There are indications that this sentiment is not limited to those protesting and resisting at airports. The ACLU has never raised more money before. And check out this tweet:
I’m 20 minutes from landing at JFK. Pilot just warned us about delays due to #NoBan protests at T4. The passengers’ response? Applause.
There are also protests happening around the world, outside of the United States, allowing us to build a global movement against global injustices even when those injustices are headquartered in Washington, D.C. And in Washington D.C. and around the U.S. we see unprecedented resistance from an Acting Attorney General and from judges — a group that seemed to be mostly asleep for the past 16 years.
And Canada, which has resisted U.S. wars, aided those enslaved, given shelter to conscientious objectors, and protected people from all variety of U.S. injustice for centuries, stepped up too:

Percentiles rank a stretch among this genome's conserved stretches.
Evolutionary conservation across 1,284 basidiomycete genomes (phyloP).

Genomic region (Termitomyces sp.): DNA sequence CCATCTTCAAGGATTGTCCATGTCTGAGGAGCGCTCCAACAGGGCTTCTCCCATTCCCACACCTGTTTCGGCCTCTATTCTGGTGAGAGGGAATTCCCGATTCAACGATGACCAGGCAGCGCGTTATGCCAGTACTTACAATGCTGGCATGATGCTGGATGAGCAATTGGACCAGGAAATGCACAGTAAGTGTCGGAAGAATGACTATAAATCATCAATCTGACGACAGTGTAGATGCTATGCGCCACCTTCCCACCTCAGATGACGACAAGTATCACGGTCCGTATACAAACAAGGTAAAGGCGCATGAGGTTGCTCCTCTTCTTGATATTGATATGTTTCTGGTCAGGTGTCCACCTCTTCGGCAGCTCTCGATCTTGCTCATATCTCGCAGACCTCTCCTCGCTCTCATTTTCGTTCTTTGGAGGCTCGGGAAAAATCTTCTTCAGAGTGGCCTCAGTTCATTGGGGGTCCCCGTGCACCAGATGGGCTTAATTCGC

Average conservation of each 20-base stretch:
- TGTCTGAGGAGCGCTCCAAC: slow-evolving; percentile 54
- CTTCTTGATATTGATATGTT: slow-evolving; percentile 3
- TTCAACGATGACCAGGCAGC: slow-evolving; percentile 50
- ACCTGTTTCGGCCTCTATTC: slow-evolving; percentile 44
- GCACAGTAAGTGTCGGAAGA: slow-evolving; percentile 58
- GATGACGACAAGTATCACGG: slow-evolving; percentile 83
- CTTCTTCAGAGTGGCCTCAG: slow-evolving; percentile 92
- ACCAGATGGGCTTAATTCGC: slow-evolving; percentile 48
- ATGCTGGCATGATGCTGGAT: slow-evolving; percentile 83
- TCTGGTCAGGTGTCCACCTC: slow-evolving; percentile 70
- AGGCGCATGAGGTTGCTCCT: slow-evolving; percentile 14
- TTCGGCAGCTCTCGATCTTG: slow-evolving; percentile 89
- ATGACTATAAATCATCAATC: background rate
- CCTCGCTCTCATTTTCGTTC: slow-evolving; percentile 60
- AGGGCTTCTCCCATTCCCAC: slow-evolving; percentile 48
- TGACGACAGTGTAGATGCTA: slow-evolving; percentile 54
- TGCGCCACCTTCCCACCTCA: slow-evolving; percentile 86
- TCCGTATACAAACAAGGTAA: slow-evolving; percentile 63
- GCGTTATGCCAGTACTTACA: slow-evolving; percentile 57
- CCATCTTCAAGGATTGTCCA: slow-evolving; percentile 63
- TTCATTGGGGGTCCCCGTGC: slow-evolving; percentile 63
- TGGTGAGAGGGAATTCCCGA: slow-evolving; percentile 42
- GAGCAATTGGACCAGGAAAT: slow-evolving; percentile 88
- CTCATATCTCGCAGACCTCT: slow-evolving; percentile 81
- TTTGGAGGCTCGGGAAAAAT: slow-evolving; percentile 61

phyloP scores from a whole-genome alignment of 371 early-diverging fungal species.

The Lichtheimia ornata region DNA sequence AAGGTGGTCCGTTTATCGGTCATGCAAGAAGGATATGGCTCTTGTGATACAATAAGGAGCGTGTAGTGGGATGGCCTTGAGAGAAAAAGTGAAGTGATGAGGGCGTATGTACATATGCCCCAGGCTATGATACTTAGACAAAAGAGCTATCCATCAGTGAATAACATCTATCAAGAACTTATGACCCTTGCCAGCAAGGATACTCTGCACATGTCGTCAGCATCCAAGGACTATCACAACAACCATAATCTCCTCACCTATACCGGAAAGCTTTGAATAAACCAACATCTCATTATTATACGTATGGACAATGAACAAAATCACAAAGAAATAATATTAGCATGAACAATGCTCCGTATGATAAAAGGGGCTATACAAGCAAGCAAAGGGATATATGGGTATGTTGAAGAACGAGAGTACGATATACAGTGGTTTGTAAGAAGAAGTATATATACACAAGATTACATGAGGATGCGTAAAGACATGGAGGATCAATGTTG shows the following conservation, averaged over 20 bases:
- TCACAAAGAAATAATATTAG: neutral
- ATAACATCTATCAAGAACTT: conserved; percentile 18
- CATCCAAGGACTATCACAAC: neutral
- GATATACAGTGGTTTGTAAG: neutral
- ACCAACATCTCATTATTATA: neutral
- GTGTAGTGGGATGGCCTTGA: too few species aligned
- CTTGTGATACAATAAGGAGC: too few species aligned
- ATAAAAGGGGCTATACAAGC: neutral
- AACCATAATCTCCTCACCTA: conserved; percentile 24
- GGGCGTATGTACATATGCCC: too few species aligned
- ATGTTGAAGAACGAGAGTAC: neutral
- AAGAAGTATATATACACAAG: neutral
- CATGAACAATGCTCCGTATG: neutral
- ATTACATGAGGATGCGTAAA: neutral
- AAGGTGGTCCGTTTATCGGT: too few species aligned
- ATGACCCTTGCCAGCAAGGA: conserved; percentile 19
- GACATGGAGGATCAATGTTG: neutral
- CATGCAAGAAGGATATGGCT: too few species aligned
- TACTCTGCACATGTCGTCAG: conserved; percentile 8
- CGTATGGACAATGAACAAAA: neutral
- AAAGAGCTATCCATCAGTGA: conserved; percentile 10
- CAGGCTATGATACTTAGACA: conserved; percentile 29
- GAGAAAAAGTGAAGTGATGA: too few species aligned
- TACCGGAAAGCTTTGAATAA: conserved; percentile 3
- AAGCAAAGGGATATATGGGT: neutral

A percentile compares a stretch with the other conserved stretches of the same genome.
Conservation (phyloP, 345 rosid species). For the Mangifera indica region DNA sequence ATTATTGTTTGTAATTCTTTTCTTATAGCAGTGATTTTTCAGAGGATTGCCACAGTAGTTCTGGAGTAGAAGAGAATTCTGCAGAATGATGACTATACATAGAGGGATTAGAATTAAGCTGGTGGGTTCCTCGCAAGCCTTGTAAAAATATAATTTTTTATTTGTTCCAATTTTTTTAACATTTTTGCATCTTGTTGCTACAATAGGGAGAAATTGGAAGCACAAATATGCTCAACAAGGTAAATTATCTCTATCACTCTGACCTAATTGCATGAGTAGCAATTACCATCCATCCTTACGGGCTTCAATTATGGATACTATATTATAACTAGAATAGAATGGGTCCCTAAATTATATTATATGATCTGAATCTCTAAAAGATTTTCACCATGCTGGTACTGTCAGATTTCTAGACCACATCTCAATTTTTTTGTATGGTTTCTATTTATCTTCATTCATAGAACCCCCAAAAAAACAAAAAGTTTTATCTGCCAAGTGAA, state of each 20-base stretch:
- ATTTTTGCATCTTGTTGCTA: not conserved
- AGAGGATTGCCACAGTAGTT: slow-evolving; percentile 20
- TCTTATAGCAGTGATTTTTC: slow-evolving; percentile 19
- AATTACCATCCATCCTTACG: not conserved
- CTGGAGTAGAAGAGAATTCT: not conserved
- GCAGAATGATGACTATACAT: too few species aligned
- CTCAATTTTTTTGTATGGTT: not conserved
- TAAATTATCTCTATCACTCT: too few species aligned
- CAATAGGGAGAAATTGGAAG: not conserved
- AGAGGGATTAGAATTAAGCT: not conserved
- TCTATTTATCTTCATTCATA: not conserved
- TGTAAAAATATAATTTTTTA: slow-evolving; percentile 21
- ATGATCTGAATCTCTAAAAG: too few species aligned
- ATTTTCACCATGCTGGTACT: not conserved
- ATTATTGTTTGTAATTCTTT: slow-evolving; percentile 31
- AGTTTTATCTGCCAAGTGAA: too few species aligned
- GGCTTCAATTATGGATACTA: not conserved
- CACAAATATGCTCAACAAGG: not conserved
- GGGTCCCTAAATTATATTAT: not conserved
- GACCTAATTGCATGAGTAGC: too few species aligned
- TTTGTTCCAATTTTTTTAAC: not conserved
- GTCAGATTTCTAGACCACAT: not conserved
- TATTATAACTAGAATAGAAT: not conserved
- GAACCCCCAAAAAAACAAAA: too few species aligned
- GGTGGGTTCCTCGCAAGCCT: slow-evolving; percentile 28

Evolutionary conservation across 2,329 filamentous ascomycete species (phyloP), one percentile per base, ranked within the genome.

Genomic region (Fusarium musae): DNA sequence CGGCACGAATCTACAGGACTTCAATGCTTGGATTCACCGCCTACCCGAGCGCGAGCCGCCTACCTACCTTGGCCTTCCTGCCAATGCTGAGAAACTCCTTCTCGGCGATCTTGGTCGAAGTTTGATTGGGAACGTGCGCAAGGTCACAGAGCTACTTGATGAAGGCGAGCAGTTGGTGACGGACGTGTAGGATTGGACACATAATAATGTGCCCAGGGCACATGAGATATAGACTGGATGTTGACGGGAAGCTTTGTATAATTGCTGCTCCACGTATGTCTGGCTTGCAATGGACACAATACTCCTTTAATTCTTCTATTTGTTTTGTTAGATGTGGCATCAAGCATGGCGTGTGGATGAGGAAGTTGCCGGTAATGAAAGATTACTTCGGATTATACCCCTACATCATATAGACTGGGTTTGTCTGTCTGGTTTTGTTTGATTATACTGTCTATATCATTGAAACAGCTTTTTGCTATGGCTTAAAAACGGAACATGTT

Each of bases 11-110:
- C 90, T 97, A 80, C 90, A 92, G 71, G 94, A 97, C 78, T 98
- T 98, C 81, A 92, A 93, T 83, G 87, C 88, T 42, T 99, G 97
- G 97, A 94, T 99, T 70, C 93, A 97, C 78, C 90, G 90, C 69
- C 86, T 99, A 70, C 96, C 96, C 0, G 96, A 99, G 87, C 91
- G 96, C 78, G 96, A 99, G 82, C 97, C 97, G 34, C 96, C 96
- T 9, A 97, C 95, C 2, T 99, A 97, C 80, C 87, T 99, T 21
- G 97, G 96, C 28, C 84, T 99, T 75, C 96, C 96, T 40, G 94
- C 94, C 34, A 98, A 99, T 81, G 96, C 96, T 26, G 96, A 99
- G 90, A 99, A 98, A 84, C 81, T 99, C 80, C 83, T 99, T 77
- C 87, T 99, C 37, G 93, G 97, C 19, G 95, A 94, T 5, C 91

To those fleeing persecution, terror & war, Canadians will welcome you, regardless of your faith. Diversity is our strength #WelcomeToCanada
There are elements of partisanship in this uprising that could hold it back, and of nationalism as well. Some liberals are not so much concerned about human cruelty as about Trump disrespecting their sacred U.S. military. Where were these crowds when President Barack Obama was setting records for deportations, or when he was bombing the nations that Trump is now banning refugees from, or when he was purporting to create the presidential power to do what Trump is now doing?